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Scattered over 2 hectares (5 acres) on a beachfront within a few steps of the city's cruise ship terminal is a replica of an idealized Jamaican village, complete with elaborate gingerbread, hundreds of feet of boardwalk, and a medley of psychedelic colors that glow, rainbow-style, in the streaming sunlight. It's not without its own Disney-ish theme park overtones -- sound stages are strategically scattered within the sightlines of bars that serve the kind of high-octane cocktails that could fuel a heavily loaded jetliner from here to Kingston. Music and hotel impresario Christopher Blackwell, who takes credit for the "discovery" and marketing of Bob Marley, is half-owner of this venture -- thus you won't find any shame here about emphasizing reggae as both a lifestyle and an artistic venue. Within the compound you'll find about 35 shops selling clothing, books, souvenirs, "reggae wear," and Bob Marley memorabilia, as well as a handful of restaurants and bars.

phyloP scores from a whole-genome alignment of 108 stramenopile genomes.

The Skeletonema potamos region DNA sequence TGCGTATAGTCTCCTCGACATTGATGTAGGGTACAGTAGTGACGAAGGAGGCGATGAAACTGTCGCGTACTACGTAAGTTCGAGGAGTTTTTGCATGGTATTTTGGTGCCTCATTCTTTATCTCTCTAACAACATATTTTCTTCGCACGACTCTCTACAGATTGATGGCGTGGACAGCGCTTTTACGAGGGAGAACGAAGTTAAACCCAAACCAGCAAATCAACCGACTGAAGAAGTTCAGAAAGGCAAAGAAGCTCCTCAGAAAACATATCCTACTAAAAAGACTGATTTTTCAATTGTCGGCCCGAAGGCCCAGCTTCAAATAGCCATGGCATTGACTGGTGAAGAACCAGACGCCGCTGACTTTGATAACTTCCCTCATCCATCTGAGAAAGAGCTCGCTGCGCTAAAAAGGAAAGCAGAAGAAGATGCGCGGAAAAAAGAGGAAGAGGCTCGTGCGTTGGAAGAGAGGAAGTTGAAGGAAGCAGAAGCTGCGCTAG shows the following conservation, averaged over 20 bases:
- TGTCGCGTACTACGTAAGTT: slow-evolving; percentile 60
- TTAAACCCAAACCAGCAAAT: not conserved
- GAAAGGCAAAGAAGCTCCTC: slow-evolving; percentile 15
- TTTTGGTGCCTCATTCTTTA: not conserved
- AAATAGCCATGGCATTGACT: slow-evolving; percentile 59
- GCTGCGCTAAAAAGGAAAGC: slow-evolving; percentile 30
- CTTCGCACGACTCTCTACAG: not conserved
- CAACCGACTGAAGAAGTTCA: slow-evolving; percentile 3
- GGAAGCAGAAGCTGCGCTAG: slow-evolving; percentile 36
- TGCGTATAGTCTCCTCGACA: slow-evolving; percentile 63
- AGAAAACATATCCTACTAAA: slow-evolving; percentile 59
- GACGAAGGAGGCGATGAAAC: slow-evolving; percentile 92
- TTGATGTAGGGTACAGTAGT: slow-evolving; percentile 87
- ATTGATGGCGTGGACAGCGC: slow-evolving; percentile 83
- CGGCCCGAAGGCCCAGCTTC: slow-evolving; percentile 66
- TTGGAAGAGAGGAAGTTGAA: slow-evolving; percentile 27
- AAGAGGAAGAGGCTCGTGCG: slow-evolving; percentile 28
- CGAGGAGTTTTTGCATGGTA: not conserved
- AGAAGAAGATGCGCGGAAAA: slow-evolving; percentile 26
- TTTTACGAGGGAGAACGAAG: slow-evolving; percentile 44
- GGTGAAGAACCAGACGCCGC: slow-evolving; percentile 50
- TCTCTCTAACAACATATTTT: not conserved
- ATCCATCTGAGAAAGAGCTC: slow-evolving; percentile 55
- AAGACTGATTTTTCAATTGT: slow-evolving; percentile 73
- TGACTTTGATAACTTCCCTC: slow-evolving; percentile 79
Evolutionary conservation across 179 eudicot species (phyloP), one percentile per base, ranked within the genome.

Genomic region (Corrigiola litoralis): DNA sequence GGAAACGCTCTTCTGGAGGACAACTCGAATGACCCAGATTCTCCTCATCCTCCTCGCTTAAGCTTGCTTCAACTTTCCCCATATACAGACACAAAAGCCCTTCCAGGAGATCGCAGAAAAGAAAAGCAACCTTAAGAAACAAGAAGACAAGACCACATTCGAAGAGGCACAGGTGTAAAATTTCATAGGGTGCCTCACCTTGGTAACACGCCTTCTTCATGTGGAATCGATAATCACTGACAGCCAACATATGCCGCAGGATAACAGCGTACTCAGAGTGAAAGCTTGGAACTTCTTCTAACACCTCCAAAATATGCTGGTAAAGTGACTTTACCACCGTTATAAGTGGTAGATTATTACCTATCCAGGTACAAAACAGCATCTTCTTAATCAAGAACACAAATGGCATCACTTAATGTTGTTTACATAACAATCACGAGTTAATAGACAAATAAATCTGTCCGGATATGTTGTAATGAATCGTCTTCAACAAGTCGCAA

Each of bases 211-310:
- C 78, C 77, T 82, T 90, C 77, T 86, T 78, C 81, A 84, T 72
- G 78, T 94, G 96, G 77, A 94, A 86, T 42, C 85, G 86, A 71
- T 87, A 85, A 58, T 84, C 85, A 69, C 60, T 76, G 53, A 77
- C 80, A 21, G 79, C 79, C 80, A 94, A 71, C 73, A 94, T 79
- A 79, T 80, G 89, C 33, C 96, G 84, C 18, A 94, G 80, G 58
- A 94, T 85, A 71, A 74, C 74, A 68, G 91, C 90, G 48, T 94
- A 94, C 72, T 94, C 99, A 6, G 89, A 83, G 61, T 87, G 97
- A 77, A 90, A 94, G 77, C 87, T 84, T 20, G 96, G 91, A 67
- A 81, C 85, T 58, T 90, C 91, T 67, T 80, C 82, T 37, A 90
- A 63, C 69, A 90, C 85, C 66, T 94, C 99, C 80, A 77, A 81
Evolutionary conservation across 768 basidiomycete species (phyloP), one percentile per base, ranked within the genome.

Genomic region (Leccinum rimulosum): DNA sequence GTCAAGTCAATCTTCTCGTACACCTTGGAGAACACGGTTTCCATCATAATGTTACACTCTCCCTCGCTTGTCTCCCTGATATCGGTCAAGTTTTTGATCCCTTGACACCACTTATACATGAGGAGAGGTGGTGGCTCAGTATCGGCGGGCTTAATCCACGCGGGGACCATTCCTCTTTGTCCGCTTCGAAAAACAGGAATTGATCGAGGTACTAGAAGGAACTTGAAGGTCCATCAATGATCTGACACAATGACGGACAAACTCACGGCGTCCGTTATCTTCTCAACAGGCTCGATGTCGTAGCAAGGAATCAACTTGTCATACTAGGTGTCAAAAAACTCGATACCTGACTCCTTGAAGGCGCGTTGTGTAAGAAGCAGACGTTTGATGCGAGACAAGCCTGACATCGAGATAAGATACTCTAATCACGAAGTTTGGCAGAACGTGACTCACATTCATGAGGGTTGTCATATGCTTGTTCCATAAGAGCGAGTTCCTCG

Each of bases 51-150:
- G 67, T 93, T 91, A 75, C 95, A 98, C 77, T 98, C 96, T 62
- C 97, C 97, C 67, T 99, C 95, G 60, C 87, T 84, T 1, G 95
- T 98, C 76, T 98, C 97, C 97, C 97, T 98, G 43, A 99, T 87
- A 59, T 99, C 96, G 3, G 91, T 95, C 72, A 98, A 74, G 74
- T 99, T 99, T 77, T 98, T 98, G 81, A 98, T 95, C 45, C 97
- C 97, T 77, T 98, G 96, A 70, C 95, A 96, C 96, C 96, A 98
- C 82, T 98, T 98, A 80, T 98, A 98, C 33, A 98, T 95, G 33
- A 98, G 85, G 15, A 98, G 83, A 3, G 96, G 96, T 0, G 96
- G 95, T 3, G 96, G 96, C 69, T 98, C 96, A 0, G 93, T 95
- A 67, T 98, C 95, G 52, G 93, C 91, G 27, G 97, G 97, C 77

Small-scale reggae presentations occur spontaneously, often when a cruise ship is in port, and large-scale blockbuster concerts are scheduled about once a month, and are usually attended by hundreds, or even thousands. Except when there's a world-class concert -- usually when there's no cruise ship in port -- there's no admission charged for entrance to the compound, but an alert security staff ensures that "panhandlers, pickpockets, and lowlifes" (at least those residing in Jamaica) are kept off the premises. Access to the beachfront -- with its own floating trampoline -- costs US$5 per person.